All I saw was green for go. And so I did.
An ambulance attendant introduced himself and asked me if I was experiencing any pain? I explained it was hard to say because I have osteoarthritis—I’m always in pain. But I mentioned my wrist was more sore than usual. He asked me if I was able to walk. I took a few steps and told him I was okay physically, but emotionally I felt overwhelmed.
The accident was one more thing piled onto a stack of stuff that was making it hard for me to think straight. I had been staggering through life for weeks.
Calling On God
Nothing is sorer, or sorrier than a broken and contrite spirit that doesn’t know who to call on. But I knew who to call on then. I hauled out my phone and called my dear husband and left a message. Then I called my daughter and asked her to leave a message at his workplace in case he wasn’t carrying a phone with him. I called my friend’s house and let her know I wouldn’t be able to visit her.
And I called on God to help everyone to be okay. I believed He could and would make something good come from this horrible situation. I held onto this hope so I wouldn’t drown in despair.
A couple of days later, while I was praying about the fact I was going to be held responsible for the accident unless a witness showed up to say otherwise, I realized it’s best to stop when in doubt than to proceed and potentially stumble. I should have stopped and asked for directions the moment my fear of being lost ignited (I’m living proof women can be guilty of not asking for directions too.). I should have called on God right then and there instead of ignoring the Still Small Voice who suggested I stop at the tourist booth I saw.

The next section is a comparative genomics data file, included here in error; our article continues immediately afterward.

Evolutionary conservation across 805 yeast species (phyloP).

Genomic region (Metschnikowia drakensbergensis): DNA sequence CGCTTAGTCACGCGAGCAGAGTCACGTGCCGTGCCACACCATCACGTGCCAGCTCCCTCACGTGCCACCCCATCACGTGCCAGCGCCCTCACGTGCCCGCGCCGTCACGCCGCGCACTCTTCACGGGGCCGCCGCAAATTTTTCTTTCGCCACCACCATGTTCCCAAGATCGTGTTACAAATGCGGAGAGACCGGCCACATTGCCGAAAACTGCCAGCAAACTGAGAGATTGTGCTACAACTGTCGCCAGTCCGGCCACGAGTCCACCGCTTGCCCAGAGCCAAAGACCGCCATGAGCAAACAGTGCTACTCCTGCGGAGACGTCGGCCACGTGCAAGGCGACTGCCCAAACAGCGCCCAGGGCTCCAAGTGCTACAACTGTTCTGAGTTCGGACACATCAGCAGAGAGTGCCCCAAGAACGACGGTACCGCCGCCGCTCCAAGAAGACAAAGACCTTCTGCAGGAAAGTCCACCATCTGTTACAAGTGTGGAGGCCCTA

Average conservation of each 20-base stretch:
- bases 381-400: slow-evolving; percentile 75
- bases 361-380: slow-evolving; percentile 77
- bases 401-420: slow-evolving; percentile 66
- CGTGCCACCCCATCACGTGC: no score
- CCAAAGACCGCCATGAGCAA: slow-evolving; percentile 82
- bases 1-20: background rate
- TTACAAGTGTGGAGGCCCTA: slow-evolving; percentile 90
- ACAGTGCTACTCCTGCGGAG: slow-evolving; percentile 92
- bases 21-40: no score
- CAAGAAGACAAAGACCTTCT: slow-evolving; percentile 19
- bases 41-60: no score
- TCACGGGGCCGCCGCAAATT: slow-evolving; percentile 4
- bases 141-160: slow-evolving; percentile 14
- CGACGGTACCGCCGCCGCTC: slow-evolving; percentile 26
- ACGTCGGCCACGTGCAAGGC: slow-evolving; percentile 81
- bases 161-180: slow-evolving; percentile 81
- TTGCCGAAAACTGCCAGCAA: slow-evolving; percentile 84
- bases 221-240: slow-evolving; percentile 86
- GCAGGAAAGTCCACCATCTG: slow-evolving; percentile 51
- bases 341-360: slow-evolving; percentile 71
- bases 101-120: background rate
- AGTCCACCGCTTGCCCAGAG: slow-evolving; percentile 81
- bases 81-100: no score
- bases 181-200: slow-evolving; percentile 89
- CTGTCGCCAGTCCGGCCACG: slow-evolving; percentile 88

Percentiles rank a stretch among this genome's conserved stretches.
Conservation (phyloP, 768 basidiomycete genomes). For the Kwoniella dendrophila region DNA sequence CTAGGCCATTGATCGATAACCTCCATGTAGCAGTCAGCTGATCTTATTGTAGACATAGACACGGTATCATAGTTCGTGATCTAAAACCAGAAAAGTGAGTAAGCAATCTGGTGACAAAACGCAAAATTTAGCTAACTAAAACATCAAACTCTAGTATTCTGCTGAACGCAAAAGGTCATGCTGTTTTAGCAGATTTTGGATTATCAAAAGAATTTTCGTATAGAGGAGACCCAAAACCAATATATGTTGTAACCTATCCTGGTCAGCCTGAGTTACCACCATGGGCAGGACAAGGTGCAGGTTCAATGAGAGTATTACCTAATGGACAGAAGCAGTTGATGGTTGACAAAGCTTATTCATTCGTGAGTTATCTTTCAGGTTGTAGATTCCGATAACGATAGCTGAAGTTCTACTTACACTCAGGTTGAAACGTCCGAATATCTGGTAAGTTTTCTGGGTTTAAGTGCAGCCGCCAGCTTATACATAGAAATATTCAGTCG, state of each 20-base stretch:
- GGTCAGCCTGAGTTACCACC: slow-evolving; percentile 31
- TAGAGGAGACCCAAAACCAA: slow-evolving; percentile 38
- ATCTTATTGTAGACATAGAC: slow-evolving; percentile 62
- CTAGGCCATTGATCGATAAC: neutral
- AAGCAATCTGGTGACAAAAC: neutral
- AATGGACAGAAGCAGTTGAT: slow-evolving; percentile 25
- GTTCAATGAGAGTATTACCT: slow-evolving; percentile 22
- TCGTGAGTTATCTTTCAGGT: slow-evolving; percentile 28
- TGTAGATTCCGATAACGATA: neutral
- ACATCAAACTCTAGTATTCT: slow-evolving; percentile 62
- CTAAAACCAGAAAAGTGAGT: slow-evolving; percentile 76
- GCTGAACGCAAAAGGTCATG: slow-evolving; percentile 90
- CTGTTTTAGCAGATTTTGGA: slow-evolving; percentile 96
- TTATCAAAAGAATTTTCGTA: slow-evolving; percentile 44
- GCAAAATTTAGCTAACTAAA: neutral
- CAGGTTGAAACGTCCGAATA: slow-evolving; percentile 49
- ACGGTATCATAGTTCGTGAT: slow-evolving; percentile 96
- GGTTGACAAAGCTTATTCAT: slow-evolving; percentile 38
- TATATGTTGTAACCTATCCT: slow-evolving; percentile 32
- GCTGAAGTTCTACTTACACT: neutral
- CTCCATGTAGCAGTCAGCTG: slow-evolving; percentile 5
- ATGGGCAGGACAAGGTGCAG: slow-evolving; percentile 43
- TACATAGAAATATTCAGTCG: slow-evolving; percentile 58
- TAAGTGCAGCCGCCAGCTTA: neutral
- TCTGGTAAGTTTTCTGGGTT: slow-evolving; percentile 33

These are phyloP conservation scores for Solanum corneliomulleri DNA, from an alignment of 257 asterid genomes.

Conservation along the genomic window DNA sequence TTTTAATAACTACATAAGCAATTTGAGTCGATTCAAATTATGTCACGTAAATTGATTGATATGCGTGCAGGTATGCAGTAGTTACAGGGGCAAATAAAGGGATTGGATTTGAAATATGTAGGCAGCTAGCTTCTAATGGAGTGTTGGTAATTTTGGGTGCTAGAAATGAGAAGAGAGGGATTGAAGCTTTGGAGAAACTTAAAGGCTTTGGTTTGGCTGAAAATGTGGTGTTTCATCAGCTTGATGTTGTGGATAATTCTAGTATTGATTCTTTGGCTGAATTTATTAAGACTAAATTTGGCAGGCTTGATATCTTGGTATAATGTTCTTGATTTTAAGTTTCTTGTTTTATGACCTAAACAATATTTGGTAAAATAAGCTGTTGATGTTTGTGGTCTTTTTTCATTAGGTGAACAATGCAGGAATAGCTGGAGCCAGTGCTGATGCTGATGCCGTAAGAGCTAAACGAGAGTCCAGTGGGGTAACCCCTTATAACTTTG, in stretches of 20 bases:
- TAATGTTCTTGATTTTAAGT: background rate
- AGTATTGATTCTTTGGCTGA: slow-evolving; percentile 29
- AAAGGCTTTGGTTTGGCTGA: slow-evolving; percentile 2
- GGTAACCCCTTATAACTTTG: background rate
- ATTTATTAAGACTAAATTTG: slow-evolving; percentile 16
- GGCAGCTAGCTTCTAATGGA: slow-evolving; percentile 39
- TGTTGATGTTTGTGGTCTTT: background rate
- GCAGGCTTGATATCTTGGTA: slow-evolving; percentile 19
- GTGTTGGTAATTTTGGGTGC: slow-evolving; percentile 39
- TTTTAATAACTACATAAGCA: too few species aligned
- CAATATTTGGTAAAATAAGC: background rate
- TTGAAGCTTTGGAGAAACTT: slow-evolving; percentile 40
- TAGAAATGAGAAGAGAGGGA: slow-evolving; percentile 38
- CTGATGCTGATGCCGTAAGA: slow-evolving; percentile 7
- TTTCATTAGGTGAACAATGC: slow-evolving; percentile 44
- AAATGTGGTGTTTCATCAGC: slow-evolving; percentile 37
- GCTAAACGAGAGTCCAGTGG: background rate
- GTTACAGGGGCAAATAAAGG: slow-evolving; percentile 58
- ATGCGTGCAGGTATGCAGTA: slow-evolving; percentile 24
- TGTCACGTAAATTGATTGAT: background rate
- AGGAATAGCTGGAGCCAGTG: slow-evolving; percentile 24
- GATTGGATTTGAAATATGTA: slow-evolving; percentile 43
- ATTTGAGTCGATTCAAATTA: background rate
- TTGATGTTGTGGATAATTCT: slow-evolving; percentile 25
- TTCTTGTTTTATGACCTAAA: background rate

It’s better to pause than panic because fear is a dangerous fuel.
Perfect Love Banishes Fear
And although I had a pristine driving record for almost forty years, it doesn’t mean much once you’ve marred it with an accident that could have been prevented by yielding to the Maker instead of wallowing in fear.
And here’s where I make an analogy, because—if you know me—you know I can’t write anything without inserting one: Perfect Love banishes fear. If we want to make it to the Promised Land, we shouldn’t depend on a perfect walking record to get us there because no one is perfect but Jesus.
He’s the Son of God who bore the sin of the world so we could claim a clean record through faith and trust in Christ. Jesus is the insurance and assurance of salvation so we won’t be towed to the junkyard. We’re children of the King, so we’ll be ushered into a pleasant ever after place where the Best Friend anyone could ever hope to have will share His inheritance with us.
No blame will be sought. No hearts will be fraught. Because we will have been bought by the Prince of Peace.
No intersections of indecision and no left turns to oblivion will exist in this place of bliss.
Buckled In By The Belt Of Truth
According to my insurance company, I don’t have a pristine driving record anymore; however, I’m assured by the Word of God, my name is recorded in the Book of Life where my sin record has been wiped clean by the blood of the Living Christ.
I’m saved, I’m safe. I’m buckled in by the Belt of Truth. Are you?
Deuteronomy 33:12 NIV says:
“Let the beloved of the LORD rest secure in him, for he shields him all day long, and the one the LORD loves rests between his shoulders.”
Wendy L. Macdonald
Wendy is writer, poet, photographer, and contributor to our Christian internet radio station, HopeStreamRadio.
Read and hear more from Wendy L. Macdonald on the contributor’s page or on her personal website.
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HopeStreamRadio has been a huge blessing to me. Since I moved away from an area that had a lot of good Christian radio I have been looking for a station that I could listen to and be encouraged by. HSR has filled that void and it has also been exciting to be a part of the team that contributes to HSR.Mike from MS